For better or worse
Now. Let’s lay aside jealousy and go back to the fact that eating with people is often a nice thing. It is lovely to have dinner with an old friend, catch up and chatter and gossip and all that fun stuff. For most humans, eating is an important social time during which we do a lot of our relationship-building and maintenance. Eating as a group is important, and most big festivals are based around some kind of exchange or sharing of food. And dining one-on-one is important in different ways – it might be a means to build intimacy or trust, to share secrets, to get things off your chest, to relieve stress, whatever. Some of these things might be things you only want to do with a partner: personally, I know there are some topics my other half would only discuss with me, and for those no individual could provide him the kind of listening ear/chatter that I could.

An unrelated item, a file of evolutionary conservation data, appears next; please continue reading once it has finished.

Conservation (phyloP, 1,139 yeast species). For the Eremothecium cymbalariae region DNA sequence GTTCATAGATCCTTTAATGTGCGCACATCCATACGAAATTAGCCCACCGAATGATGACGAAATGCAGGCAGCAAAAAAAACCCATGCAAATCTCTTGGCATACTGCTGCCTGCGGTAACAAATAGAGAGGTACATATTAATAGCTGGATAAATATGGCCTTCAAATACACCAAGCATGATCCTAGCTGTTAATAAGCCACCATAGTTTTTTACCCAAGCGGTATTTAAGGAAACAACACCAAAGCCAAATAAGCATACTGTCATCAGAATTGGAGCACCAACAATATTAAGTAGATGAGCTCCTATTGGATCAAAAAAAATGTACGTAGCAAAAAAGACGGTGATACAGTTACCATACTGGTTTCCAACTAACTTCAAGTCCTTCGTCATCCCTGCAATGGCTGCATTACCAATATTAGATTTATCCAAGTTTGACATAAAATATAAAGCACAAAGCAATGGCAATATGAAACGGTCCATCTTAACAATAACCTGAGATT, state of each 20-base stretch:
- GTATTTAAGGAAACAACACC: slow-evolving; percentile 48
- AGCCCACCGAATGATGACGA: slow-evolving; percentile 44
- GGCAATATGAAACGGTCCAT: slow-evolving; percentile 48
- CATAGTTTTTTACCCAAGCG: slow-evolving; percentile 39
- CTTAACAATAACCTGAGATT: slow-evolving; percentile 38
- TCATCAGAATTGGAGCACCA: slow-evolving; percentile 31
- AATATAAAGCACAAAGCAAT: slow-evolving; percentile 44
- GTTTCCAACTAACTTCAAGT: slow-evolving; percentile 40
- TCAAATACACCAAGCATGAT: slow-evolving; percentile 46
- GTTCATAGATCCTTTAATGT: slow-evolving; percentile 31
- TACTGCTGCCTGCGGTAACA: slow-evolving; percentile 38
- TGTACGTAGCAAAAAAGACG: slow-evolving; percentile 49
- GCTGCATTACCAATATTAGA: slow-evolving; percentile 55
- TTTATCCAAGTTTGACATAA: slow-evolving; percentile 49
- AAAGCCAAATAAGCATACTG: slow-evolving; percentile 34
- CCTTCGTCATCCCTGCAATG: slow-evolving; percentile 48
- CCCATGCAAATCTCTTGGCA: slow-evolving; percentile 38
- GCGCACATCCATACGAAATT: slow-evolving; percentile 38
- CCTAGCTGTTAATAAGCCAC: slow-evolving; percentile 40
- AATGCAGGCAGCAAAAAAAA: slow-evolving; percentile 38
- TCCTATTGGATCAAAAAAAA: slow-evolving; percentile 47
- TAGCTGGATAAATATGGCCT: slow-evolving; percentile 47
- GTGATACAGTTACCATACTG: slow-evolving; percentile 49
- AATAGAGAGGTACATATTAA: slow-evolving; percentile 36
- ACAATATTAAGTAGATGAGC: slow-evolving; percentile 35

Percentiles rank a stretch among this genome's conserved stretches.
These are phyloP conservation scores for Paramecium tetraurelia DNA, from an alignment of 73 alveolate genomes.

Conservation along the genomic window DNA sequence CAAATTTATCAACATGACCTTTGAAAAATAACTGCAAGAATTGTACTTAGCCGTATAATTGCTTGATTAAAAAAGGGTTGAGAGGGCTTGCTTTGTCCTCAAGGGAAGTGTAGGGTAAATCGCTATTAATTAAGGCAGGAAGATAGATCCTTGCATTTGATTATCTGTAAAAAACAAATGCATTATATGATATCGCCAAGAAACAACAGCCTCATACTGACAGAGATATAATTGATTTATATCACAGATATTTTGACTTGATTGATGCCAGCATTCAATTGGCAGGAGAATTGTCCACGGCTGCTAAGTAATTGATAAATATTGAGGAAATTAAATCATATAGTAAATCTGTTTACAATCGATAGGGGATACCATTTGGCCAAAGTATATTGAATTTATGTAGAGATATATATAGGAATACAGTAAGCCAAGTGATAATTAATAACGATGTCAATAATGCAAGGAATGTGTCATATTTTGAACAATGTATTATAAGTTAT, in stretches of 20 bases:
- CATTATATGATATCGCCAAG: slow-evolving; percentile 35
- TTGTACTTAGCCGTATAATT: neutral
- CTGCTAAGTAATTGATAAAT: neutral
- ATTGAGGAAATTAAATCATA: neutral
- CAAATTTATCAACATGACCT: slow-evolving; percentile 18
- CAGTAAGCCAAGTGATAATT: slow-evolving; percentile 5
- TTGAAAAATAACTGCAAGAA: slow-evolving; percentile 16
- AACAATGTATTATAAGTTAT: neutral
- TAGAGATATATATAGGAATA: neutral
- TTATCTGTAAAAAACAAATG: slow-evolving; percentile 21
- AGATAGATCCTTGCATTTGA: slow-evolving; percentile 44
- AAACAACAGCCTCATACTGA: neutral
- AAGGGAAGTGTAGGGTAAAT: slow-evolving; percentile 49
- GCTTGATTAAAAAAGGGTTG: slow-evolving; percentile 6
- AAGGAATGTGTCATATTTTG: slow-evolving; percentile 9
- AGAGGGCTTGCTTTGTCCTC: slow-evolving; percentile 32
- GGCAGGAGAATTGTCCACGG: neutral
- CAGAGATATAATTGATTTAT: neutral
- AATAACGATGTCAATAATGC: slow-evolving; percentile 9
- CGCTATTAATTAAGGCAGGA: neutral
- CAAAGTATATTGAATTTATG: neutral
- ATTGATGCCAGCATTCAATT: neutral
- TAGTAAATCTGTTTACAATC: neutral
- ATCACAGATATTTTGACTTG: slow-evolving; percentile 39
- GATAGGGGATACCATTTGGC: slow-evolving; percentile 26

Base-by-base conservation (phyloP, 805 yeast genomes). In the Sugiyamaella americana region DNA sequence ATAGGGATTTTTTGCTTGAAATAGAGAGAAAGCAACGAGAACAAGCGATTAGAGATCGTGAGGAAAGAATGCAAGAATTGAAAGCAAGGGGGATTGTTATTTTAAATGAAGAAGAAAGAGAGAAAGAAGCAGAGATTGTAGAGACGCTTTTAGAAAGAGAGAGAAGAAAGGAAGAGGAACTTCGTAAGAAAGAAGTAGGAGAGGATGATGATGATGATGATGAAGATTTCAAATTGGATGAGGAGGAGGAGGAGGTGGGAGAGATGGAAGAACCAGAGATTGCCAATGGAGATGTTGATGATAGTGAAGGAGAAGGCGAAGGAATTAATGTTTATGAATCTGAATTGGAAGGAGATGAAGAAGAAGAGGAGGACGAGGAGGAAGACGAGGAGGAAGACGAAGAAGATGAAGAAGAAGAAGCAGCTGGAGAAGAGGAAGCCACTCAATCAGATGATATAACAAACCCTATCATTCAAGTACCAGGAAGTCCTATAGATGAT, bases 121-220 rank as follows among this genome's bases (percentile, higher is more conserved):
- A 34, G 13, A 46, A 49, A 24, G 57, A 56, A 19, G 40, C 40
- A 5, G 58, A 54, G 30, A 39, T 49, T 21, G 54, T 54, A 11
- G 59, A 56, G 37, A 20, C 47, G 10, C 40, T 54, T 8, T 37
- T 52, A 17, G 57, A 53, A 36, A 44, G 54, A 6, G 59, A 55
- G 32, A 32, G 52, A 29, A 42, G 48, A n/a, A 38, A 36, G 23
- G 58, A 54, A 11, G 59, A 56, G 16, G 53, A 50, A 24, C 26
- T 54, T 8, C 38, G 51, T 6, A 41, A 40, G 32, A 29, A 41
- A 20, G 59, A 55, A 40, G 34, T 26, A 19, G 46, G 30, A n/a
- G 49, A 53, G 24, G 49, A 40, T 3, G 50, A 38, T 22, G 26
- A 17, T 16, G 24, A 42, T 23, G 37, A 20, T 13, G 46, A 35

But equally there are many social interactions that are not only better to do with someone who isn’t your wife, they are things it is unreasonable to expect of your wife. Social interactions are so many and varied that the idea of making just one person perform all the necessary roles is like… well, it’s like asking one actor to play all the parts in a drama series. You must be the best friend and the sounding-board and the business associate and the lover and the counsellor and… do you get what I mean? I hope so. If you only ever eat with your wife – never alone with another woman – you are asking your wife to be every single person you could ever possibly need. For the rest of your lives. That pressure is phenomenal.